This will surprise you.
But not as much as it will help you get more engagement with your LinkedIn ads.
We recently analysed thousands of LinkedIn posts to see which received the most likes. To ensure a level playing field we compared the results for each company’s post to its average number of likes.
And then we analysed the data to see what factors most influenced the engagement with each post.
These factors included things like:
- Use of questions
- A post’s length
- Tone of voice
- Use of video
What we found was often counter-intuitive.
Take a look for yourself – our full findings and recommendations are here.
But let’s first give you a concrete example of one of the findings.
How your nine-year-old child can help you write more effectively for LinkedIn
Admittedly, readability is not the easiest word to read.
But, then again, nor are the majority of LinkedIn posts that we analysed.
Here’s a breakdown of the US grade level (and age) needed to understand some famous pieces of literature.
So, we have The Gruffalo for age 9-10, Harry Potter for 12-13, Jurassic Park (the book) for 14-15, Hawkin’s Brief History for 16-17, and papers written for academics for 18–24-year-olds.
Have a guess at where most LinkedIn posts appeared on this readability scale?
Have you guessed yet?
Last call – we’re about to reveal…
Posts on LinkedIn are four times more likely to be written at the level of academic papers than any other readability level combined. And, following these in number, are posts written at the level of a popular exposition on theoretical cosmology.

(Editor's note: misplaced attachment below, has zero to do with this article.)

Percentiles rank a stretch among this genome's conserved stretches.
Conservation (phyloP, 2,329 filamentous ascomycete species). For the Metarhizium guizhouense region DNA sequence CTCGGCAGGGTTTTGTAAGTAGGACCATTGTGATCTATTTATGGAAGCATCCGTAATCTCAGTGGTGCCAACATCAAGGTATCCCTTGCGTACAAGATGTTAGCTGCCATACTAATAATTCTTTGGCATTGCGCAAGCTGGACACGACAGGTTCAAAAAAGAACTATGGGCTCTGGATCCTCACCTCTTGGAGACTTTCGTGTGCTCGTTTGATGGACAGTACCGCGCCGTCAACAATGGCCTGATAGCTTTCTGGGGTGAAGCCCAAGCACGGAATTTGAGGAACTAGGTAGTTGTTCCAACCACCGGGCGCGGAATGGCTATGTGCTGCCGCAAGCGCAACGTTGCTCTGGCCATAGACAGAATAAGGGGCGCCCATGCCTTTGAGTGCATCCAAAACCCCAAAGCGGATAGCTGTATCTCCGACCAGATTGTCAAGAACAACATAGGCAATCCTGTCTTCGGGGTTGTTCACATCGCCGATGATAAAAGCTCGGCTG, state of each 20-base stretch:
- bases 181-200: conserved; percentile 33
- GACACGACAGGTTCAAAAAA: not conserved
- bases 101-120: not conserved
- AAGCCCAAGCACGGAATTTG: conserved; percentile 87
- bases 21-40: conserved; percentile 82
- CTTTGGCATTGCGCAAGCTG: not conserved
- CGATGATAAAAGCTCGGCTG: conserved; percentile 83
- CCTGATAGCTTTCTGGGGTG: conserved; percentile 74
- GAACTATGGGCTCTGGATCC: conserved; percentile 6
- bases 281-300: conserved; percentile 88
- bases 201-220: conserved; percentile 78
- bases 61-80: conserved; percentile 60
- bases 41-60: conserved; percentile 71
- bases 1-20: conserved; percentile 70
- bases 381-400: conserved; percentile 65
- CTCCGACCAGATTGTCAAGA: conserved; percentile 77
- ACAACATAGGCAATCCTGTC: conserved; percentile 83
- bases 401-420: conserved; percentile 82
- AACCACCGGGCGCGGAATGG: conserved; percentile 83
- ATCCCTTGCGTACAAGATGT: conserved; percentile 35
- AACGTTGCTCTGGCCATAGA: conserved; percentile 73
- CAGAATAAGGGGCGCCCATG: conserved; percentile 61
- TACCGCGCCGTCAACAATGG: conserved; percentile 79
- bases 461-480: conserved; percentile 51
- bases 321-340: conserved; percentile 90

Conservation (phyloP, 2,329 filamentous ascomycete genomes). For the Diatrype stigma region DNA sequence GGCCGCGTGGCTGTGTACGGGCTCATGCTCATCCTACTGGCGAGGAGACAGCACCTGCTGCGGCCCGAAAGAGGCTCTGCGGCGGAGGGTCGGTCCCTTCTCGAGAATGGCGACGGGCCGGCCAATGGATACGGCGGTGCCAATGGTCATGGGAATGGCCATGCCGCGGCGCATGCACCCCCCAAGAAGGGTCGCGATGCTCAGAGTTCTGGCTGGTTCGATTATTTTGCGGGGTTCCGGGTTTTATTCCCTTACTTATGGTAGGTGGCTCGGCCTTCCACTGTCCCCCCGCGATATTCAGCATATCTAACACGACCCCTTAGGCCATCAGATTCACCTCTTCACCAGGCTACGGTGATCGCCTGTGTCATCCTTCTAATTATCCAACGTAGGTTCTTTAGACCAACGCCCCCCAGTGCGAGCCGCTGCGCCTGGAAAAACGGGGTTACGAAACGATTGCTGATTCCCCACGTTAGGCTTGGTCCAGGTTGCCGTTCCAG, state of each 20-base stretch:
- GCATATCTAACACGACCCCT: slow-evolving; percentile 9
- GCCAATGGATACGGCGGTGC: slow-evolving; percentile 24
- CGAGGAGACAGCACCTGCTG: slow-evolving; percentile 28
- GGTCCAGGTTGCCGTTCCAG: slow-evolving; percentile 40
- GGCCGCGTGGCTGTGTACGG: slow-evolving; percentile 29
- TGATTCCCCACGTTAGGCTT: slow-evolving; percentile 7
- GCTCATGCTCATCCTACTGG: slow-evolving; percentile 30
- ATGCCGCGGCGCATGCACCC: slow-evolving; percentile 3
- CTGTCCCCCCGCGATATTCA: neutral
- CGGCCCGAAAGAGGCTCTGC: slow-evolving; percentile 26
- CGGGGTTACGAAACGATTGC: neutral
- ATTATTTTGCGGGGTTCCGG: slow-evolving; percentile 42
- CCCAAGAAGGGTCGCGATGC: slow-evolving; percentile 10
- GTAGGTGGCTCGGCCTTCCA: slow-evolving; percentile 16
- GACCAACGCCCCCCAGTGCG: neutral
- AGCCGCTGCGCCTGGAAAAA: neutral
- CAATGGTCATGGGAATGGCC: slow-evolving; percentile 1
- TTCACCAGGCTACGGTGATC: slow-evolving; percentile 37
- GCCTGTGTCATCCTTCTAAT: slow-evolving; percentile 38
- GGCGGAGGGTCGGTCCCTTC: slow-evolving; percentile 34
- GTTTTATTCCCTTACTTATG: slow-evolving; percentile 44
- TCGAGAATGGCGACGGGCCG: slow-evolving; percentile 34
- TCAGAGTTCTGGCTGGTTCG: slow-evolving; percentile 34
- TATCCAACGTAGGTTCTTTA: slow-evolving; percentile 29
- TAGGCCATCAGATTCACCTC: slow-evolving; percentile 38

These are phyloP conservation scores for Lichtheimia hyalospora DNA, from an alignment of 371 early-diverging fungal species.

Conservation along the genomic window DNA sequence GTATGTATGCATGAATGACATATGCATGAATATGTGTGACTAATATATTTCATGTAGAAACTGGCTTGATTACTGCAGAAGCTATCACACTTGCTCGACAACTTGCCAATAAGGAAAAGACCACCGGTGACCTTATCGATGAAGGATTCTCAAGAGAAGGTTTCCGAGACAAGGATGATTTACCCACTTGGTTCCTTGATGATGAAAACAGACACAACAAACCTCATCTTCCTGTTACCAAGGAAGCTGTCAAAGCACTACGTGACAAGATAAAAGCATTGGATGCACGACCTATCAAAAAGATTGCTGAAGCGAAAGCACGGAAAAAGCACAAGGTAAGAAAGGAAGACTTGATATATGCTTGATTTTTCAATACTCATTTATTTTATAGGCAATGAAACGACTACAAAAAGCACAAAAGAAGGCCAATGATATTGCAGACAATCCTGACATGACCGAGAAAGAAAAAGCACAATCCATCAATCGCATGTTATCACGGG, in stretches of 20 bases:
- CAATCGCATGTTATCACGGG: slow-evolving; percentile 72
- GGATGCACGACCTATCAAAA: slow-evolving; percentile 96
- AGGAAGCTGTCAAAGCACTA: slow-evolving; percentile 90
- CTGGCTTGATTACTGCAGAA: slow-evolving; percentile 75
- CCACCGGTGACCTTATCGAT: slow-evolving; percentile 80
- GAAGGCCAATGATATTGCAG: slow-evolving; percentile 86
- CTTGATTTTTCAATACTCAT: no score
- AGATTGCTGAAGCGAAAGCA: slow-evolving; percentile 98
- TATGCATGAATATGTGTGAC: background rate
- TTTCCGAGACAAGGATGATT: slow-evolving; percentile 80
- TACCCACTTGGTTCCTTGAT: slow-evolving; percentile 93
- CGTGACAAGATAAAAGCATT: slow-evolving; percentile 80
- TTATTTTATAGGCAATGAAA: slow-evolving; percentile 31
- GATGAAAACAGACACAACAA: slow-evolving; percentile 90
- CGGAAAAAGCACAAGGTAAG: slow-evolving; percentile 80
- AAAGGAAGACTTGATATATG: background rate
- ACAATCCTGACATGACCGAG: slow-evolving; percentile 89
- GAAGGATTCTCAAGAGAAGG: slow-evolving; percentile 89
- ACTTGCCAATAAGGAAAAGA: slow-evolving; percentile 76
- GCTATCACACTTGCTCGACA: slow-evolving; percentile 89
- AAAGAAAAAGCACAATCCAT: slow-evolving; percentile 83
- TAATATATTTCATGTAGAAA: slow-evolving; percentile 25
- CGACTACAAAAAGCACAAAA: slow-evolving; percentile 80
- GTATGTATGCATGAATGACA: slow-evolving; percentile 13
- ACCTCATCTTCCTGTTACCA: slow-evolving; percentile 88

So, we like to sound clever on LinkedIn – what of it?
Take a glance now over at the number of times each readability-ranked post is liked.
What you will see is an almost perfect inverse relationship between posts written at a higher readability level and those at a lower.
Specifically, posts written at the reading age of The Gruffalo (age 9-10) get 60% more likes than the rest.
Here’s the surprising takeaway for your next LinkedIn post
Next time you have written a post for LinkedIn, pause before you post.
Ask yourself how would a nine-year-old look if faced by this block of text – and then do all you can to make your young proof-reader feel more at home.
- Keep your sentences short – If you are wondering if it is punctuated correctly, it probably should be two sentences not one
- Avoid long words and jargon – If you can say it simply, do so
- Use the active voice, not the passive voice – ‘John hit the ball’ not ‘the ball was hit by John’
- If it’s a long post – Break it up into short paragraphs
- Use images or videos – To make your post more engaging
Help from Hemmingway
Writing readably is not dumbing down: it is ensuring your post is engaging.
And help in achieving this is at hand.
Ernest Hemmingway – that most adult of writers – typically wrote at a readability age rating of 10-11.
In his honour there is an app that runs any piece of text through a readability assessment. Why not run your next thought leadership piece on LinkedIn through it before you post?
For instance, here’s the assessment of this page:
To keep things readable, then, just copy the style of this post!
For more LinkedIn insights, download the full guide here: 5 Laws to Highly-Effective LinkedIn Ads